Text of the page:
The death of a pet is as bad as losing a family member.

If you asked me what the worst day of my life was, I’d be able to tell you without a second’s thought: January 2nd, 2016.

On that day, as I hopped off a plane from a lengthy and uncomfortable stay in a Cambodian hospital (long story), I was greeted by the news that my beloved cat had died.

The funny thing was, I’d been preparing for news of this kind.

One of my cats, Wolfy, is seventeen and creaky. When I said goodbye to my cats before flying out two weeks earlier, I’d given Wolfy a special cuddle.

“Don’t die,” I whispered, as I’d gotten into the habit of doing before we fell asleep. This time, though, I added something extra: “But if you do, it’s okay.”

I told his sister, Baci, to look after him while I was away.

She was four years old and in excellent health. I gave her a special cuddle too, because if I was being honest with myself, I loved Baci a bit extra. Wolfy was our family cat, but Baci was mine.

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Baci and Wolfy together in happier times. Image supplied.

So when my dad pulled into the McDonalds carpark moments after picking me up from the airport, and my mum turned around with tears in her eyes, I thought I knew what she was going to say.

"Wolfy?" I said.

She shook her head, soundless with grief.

"Baci," she said, and started to cry.

I couldn't move. I was struck by a pain so physical it hurt, like someone had punched me in the stomach and winded me.

I could hear myself crying, but in some part of my brain I still didn't believe it.

It couldn't be possible, because it wouldn't be fair. This wasn't how things were supposed to happen.

This wasn't the friend I was prepared to say goodbye to.

"But she was my friend," I said, over and over again to nobody, as if explaining the mistake to some God I don't believe in.

Baci helping me with a uni assignment. Image supplied.

Maybe the person who ran her over as she crossed the road to her favourite sunny spot didn't understand.

They probably knew they'd hit a cat, but they didn't hit just any cat - they hit my best friend, my trusted confidant, my family member.

That wasn't a pet, I wanted to tell them. That was someone I loved.

Maybe if I just explained it - if they just knew - there was still time to take it back.

I sobbed and sobbed and sobbed in the carpark of the McDonalds near the airport as my mum held my hand.

I know what you're thinking. That's the worst day of my life? I must be pretty damn lucky.

You're right. I am lucky. On the worst day of my life so far, I was lucky enough to be surrounded by family and friends, to come home to my old cat Wolfy and give him a hug so hard it might have hurt a little bit.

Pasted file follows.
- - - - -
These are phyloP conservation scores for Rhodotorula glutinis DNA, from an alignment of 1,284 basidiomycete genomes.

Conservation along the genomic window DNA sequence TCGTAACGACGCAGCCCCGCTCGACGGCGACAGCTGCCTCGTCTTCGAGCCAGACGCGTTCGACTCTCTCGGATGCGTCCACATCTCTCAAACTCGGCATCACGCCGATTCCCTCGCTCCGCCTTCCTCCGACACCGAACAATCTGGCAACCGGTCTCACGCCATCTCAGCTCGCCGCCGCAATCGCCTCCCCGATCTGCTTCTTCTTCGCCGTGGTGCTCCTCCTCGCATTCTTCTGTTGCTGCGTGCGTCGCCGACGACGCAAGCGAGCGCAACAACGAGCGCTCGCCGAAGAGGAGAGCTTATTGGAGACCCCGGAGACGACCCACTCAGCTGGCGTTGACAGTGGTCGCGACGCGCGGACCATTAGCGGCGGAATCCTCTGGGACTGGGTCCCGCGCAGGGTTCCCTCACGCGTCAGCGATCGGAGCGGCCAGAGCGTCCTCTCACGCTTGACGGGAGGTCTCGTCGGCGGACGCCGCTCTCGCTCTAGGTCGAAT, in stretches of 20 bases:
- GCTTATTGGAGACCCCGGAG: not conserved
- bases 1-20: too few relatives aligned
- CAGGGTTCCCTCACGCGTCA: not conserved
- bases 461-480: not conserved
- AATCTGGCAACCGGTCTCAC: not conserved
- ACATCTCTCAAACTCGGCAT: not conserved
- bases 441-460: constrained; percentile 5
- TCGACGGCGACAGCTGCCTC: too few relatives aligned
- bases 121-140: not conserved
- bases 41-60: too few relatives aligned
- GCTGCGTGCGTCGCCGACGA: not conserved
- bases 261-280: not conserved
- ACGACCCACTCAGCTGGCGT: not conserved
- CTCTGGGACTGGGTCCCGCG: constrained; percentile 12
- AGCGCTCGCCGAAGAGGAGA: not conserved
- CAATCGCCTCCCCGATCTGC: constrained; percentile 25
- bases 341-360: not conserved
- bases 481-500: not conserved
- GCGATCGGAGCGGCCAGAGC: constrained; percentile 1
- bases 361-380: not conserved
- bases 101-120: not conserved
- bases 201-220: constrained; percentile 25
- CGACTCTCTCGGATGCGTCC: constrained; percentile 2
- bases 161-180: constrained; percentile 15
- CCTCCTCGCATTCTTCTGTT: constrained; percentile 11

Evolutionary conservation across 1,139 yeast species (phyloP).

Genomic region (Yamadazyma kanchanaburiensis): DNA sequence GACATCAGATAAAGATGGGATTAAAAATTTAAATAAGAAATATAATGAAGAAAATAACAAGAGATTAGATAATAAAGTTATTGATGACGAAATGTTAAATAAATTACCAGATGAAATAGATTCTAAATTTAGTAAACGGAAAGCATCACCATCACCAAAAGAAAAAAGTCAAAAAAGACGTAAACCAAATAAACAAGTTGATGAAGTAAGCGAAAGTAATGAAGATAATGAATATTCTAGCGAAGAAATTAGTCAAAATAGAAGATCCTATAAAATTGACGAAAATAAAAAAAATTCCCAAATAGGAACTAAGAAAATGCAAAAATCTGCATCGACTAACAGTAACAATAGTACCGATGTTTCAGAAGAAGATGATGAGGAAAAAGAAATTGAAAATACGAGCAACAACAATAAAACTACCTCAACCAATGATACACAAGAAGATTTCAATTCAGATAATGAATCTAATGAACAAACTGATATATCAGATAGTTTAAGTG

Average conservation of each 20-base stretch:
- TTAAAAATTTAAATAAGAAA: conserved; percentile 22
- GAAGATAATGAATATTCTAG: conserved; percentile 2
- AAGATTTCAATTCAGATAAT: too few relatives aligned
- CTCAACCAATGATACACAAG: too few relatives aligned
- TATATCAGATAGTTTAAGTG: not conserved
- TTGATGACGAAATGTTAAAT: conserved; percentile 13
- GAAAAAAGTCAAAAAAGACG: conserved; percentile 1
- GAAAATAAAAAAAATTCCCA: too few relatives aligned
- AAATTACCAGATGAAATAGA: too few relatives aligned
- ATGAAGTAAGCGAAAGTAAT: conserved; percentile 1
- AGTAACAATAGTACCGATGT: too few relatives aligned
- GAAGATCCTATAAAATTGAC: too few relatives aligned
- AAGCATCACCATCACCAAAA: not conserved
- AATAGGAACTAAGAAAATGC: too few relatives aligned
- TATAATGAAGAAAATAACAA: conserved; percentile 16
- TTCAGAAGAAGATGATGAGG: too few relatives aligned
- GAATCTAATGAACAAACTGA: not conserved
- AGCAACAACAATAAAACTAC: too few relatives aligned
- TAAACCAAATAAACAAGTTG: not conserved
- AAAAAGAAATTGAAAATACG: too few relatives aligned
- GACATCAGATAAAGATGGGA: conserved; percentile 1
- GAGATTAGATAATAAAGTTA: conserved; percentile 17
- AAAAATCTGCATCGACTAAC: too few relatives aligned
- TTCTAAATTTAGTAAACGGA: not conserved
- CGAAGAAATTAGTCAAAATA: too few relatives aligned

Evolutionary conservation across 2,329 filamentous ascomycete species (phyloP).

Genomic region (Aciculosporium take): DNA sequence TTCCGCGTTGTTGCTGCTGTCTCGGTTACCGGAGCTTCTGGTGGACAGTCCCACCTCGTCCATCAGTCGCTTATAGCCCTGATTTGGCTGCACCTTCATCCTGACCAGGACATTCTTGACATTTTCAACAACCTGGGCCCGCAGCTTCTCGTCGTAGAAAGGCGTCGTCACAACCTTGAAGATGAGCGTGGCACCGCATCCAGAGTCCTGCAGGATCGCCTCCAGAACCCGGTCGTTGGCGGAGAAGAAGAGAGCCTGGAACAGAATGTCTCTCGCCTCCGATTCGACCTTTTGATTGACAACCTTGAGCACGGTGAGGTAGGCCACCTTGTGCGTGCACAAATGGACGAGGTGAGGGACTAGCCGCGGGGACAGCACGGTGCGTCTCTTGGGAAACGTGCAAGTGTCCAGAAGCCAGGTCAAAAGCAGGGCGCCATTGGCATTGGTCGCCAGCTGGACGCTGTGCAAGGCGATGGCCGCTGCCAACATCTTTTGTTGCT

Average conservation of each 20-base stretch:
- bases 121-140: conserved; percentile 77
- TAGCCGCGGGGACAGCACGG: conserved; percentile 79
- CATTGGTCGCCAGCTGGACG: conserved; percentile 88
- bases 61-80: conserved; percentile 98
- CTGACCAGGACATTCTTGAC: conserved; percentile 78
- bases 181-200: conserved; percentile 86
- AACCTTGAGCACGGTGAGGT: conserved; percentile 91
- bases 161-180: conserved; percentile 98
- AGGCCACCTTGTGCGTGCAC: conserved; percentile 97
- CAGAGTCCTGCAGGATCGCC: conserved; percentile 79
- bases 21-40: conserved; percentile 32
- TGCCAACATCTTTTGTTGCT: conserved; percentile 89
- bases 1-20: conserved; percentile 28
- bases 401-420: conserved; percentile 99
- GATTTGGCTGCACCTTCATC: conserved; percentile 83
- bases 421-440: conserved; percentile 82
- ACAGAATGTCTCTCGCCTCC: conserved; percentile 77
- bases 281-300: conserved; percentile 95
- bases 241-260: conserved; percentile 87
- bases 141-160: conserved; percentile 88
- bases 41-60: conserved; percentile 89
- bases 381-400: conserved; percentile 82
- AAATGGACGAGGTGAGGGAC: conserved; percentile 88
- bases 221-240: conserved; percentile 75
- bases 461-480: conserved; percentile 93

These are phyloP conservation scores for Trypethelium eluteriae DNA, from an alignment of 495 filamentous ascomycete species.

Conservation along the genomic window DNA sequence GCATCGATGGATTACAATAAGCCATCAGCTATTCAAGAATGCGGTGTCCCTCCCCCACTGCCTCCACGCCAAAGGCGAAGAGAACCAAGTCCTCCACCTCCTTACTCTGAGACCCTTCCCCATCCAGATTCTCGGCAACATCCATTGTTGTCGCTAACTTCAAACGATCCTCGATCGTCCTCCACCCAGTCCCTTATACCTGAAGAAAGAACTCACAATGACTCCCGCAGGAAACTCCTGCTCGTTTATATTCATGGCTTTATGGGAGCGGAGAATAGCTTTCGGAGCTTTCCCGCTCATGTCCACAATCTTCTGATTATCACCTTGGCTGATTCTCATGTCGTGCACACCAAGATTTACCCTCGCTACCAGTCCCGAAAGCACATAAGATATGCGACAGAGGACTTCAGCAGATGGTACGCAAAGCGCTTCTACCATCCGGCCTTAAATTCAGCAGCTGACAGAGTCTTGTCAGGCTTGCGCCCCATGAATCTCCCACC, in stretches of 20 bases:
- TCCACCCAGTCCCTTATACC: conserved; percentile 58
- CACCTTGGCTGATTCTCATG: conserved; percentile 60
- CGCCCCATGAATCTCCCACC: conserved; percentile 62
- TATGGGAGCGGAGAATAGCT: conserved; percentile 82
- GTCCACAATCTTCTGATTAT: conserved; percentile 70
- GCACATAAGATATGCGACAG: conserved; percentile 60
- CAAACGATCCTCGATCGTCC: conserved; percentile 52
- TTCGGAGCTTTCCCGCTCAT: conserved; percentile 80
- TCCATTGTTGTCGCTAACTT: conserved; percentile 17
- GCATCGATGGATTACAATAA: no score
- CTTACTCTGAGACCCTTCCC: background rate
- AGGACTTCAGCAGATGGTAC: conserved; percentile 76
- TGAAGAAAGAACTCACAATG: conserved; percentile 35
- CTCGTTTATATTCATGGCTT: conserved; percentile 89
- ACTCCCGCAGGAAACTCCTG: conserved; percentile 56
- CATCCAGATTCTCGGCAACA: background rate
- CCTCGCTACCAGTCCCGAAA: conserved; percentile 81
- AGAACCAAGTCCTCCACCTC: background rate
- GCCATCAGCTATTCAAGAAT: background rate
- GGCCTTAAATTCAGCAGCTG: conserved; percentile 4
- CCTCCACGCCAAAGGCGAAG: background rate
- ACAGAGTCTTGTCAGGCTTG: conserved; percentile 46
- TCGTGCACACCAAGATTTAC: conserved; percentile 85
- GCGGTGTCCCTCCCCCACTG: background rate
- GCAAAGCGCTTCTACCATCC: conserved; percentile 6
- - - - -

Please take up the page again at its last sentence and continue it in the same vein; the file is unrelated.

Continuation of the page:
Wolfy and I, dealing with our friend's death together. Image supplied.

But you're wrong, too. Losing a pet hurts as much as losing a human. Sometimes it hurts even more.

Over the next few days, the people I spoke to split themselves immediately into two camps: those who smiled and said "I'm sorry," and those whose voices shook a bit before they could reply.

Those who said, "Do you think you'll get a new cat?" and those who knew she could never be replaced.

Those who moved the conversation on immediately, and those who sat me down and said: "Tell me a bit about Baci."

If you've never lost a pet you loved, it's hard to know how it feels. I'm not criticising those who didn't know how to react. But if you'd extend all your sympathy to a parent who's lost a child, or a child who's lost a parent, or a person who's lost a friend, trust me: a person who's just lost a beloved pet is equally deserving of your compassion.

Baci and I cuddling on New Year's day 2015. Image supplied.

They, too, are afloat without the support of the deceased.

They, too, are struggling to come to terms with the unfairness of the situation.

They, too, cry silently to themselves in the early hours of the morning, so distressed at the thought of falling asleep alone that they can't seem to do it at all.

If you wouldn't say, "It was just a grandma," don't say, "It was just a cat."

On Wednesday night, I watched as Wolfy tried to stand up and fell over. I watched as his legs gave way.

We drove him to the vet and as I sat in the back seat of the car, I whispered to him over and over again that Baci was waiting for him.

It turned out that expecting his death didn't make it any better. I felt sick with grief as well pulled into the 24-hour vet.

As it turned out, Wolfy didn't die that night. He's back home right now, next to the heater, taking antibiotics every twelve hours and under strict instructions to keep warm and drink lots of water.

Wolfy, back home in front of the heater. Image supplied.

Soon - maybe this week, maybe next, maybe in a month or maybe in a year - he will die too.

I'm prepared, but I'm not sure you can prepare for that sadness, the kind that aches in your bones and rattles in your throat.

All I ask is that when it happens, the people I love don't ask questions about new cats or try to change the topic.

All I ask is that they hold my hand and say: "Tell me about Wolfy."

Some of the much missed pets of the Mamamia extended family are commemorated in the gallery below. If you'd like your pet to be featured too, please email [email protected] with a photo and a name. (If you want to tell me a bit about them too, I'm always ready to listen). 

Moving on after losing a loved one is hard. However, if you're looking for a new pet, please check out Mamamia's Rescue Pet of the Week.

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